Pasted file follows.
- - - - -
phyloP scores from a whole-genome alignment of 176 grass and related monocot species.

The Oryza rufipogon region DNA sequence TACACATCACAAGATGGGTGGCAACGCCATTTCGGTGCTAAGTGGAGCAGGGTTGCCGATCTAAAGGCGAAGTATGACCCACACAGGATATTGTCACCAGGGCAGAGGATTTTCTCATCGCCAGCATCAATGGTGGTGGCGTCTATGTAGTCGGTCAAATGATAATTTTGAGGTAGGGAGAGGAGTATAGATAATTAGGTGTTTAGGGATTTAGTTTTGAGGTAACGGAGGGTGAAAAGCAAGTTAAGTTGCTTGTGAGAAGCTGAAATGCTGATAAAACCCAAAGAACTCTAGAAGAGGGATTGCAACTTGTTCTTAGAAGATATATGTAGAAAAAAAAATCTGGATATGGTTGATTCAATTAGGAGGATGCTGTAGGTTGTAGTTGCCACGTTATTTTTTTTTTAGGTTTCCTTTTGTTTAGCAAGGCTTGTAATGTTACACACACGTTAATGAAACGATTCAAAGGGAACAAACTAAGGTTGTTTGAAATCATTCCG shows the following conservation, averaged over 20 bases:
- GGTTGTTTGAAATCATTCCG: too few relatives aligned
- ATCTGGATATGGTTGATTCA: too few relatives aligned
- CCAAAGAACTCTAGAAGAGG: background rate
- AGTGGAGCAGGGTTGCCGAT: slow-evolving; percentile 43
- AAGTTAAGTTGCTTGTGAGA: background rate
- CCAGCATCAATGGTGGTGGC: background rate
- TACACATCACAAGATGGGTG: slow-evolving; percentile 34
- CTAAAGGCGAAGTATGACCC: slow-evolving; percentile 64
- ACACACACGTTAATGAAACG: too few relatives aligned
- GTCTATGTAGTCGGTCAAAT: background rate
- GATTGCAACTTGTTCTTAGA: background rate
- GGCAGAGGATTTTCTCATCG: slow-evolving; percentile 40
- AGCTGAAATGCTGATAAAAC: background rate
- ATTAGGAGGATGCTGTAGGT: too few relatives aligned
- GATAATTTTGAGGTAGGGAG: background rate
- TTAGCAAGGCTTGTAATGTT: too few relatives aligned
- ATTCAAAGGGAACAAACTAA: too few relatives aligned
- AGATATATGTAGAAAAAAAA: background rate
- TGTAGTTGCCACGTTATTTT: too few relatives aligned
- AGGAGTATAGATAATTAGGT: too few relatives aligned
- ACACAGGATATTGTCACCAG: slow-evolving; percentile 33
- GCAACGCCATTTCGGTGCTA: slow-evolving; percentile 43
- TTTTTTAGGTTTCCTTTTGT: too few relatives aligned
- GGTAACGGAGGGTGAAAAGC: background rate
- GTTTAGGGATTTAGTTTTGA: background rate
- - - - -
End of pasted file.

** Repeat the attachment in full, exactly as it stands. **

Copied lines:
phyloP scores from a whole-genome alignment of 176 grass and related monocot species.

The Oryza rufipogon region DNA sequence TACACATCACAAGATGGGTGGCAACGCCATTTCGGTGCTAAGTGGAGCAGGGTTGCCGATCTAAAGGCGAAGTATGACCCACACAGGATATTGTCACCAGGGCAGAGGATTTTCTCATCGCCAGCATCAATGGTGGTGGCGTCTATGTAGTCGGTCAAATGATAATTTTGAGGTAGGGAGAGGAGTATAGATAATTAGGTGTTTAGGGATTTAGTTTTGAGGTAACGGAGGGTGAAAAGCAAGTTAAGTTGCTTGTGAGAAGCTGAAATGCTGATAAAACCCAAAGAACTCTAGAAGAGGGATTGCAACTTGTTCTTAGAAGATATATGTAGAAAAAAAAATCTGGATATGGTTGATTCAATTAGGAGGATGCTGTAGGTTGTAGTTGCCACGTTATTTTTTTTTTAGGTTTCCTTTTGTTTAGCAAGGCTTGTAATGTTACACACACGTTAATGAAACGATTCAAAGGGAACAAACTAAGGTTGTTTGAAATCATTCCG shows the following conservation, averaged over 20 bases:
- GGTTGTTTGAAATCATTCCG: too few relatives aligned
- ATCTGGATATGGTTGATTCA: too few relatives aligned
- CCAAAGAACTCTAGAAGAGG: background rate
- AGTGGAGCAGGGTTGCCGAT: slow-evolving; percentile 43
- AAGTTAAGTTGCTTGTGAGA: background rate
- CCAGCATCAATGGTGGTGGC: background rate
- TACACATCACAAGATGGGTG: slow-evolving; percentile 34
- CTAAAGGCGAAGTATGACCC: slow-evolving; percentile 64
- ACACACACGTTAATGAAACG: too few relatives aligned
- GTCTATGTAGTCGGTCAAAT: background rate
- GATTGCAACTTGTTCTTAGA: background rate
- GGCAGAGGATTTTCTCATCG: slow-evolving; percentile 40
- AGCTGAAATGCTGATAAAAC: background rate
- ATTAGGAGGATGCTGTAGGT: too few relatives aligned
- GATAATTTTGAGGTAGGGAG: background rate
- TTAGCAAGGCTTGTAATGTT: too few relatives aligned
- ATTCAAAGGGAACAAACTAA: too few relatives aligned
- AGATATATGTAGAAAAAAAA: background rate
- TGTAGTTGCCACGTTATTTT: too few relatives aligned
- AGGAGTATAGATAATTAGGT: too few relatives aligned
- ACACAGGATATTGTCACCAG: slow-evolving; percentile 33
- GCAACGCCATTTCGGTGCTA: slow-evolving; percentile 43
- TTTTTTAGGTTTCCTTTTGT: too few relatives aligned
- GGTAACGGAGGGTGAAAAGC: background rate
- GTTTAGGGATTTAGTTTTGA: background rate